(JollofNews) – A group of Gambian diplomats fleeced the taxpayer out of nearly £5million by importing 32 tonnes of tobacco which they pretended was for personal use, a court has heard.
Yusupha Bojang, 54, the Deputy Head of the Gambian Diplomatic Mission in Kensington, and his seven co-defendants allegedly ordered so much tax-free tobacco that suppliers could not keep up with demand.
In some cases, the defendants – all of whom have connections to the Gambian Diplomatic Mission – were ordering tobacco worth more than their annual salary while still claiming it was for personal use, Southwark Crown Court was told.
The eight defendants allegedly masterminded the plot by abusing a scheme which grants tax exemption on goods to Diplomatic Missions, provided they are for personal use.
In a similar-way to duty-free products, jurors heard the diplomats could use the system to purchase items such as tobacco, alcohol and perfume, all of which were free of excise duty and VAT.
The court heard that defendants collectively ordered or were invoiced for more than half a million 50g pouches of tobacco during the three-year scam – despite evidence suggesting none of them smoked.
International Diplomatic Supplies Ltd and Chacalli De Deckerwere, which both supplied the mission, were unable to meet the extraordinary demand, jurors were told.
Opening the case, prosecutor Jane Bewsey QC said: ‘On any view that is a lot of tobacco.
‘No one can seriously be suggesting that the amount of hand rolling tobacco ordered by the defendant in this case could have been for their own use or for the use of their families.
‘Indeed there is some evidence that few, if any, of these defendants actually smoked.’
The court heard that among the defendants with diplomatic privileges were First Secretary Gaston Sambou, 48, from Edgeware, Middlessex; finance attaché Ebrima John, 38, from Kensington and welfare officer Georgina Gomez, 29, from Newham, east London.
Fellow defendants Audrey Leeward, 48, a receptionist from Croydon, secretary Hasaintu Noah, 60, from Wimbledon, and driver Veerahia Ramarajaha, 54, from Harrow, Middlesex, all worked for the mission but did not have diplomatic privileges, the court was told.
Ida Njie, 42, from Slough, was employed by the Gambian Tourist Authority whose offices were in the same building as the High Commission.
During the period of the alleged fraud, the Gambia had a high commission, which became an embassy when the country left the Commonwealth.
Ms Bewsey saud: ‘This case is about the systematic abuse by these defendants, all of whom were connected in one way or another with the Gambian Diplomatic Mission in London, of the system of privilege which allows Diplomatic Missions and their staff based in the UK to order goods free from both Excise Duty and VAT.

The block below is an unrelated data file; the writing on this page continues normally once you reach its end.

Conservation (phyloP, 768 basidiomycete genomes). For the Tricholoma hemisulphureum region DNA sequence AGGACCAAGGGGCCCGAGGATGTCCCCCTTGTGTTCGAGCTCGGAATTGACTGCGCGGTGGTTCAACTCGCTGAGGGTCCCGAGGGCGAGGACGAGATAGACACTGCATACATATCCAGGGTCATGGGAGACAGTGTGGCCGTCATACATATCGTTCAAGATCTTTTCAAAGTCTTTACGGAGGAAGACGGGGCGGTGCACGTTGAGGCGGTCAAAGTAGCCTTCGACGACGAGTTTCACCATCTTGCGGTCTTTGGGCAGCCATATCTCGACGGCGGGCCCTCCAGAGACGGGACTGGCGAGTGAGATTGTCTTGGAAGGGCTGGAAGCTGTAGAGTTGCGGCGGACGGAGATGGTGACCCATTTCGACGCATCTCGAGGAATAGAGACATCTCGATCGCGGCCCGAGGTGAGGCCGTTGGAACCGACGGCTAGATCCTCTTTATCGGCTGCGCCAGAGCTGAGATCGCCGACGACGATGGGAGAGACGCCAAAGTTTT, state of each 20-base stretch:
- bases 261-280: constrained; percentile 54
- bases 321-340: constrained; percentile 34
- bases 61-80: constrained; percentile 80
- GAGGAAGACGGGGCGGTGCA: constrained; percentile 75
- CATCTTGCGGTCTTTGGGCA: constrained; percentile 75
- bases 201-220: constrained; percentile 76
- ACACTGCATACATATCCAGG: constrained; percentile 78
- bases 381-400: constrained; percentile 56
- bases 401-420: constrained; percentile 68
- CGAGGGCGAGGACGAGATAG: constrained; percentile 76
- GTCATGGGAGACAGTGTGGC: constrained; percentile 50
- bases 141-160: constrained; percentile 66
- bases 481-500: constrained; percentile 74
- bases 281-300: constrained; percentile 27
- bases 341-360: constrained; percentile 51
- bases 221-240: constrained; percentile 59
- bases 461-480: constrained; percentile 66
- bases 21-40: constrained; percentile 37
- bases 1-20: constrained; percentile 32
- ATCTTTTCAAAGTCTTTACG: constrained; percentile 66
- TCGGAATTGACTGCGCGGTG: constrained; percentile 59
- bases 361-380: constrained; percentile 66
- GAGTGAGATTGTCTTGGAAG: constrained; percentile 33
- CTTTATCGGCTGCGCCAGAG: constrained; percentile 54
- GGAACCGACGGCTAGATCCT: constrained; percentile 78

‘All but one of the defendants was employed by the Gambian Mission. Four were employed as part of the diplomatic staff with the diplomatic privileges that go with those roles.
‘The abuse of the system by these defendants led to a loss to the British Revenue of Excise and VAT not paid of just short of £4.8m in the three year period of the indictment.’
She added: ‘In particular, we shall be looking at the amount of hand-rolling tobacco ordered by those in the name of the Gambian Mission.
‘In that time, three of these defendants, Bojan, Sambou and John, purported to authorise duty free orders of hand rolling tobacco which totalled in excess of 32,000kg – that is 32 metric tonnes in a three year period.
‘They were the people who signed the C426 forms.
‘Between them, these eight defendants places orders and were invoiced for 26,500kg of hand rolling tobacco free of duty and VAT.
‘The cost to the defendants of the orders made in the name of individual defendants in a year often exceeded the value of their entire income from their employment at the Gambian Mission.
‘On any view these orders were of commercial quantities. By inference no doubt ordered for commercial gain and in complete contravention of both the letter and the spirit of the law giving foreign diplomats exemption from UK taxes and duties.’
The court also heard that diplomatic immunity – whereby foreign diplomats are not subject to criminal laws in their host country – did not apply in this case.
She said: ‘You may have heard of the concept of diplomatic immunity whereby foreign diplomats are not subject to the criminal laws of the country in which they are stationed.’
But she added there are ‘no issues concerning immunity’ in this case and all defendants were subject to UK law.
‘Foreign Missions and their staff enjoy certain privileges by virtue of their diplomatic status in this country,’ she added.
All defendants deny a single charge of conspiracy to cheat the public revenue. Ramarajaha denies a further charge of harbouring dutiable goods.
The trial continues.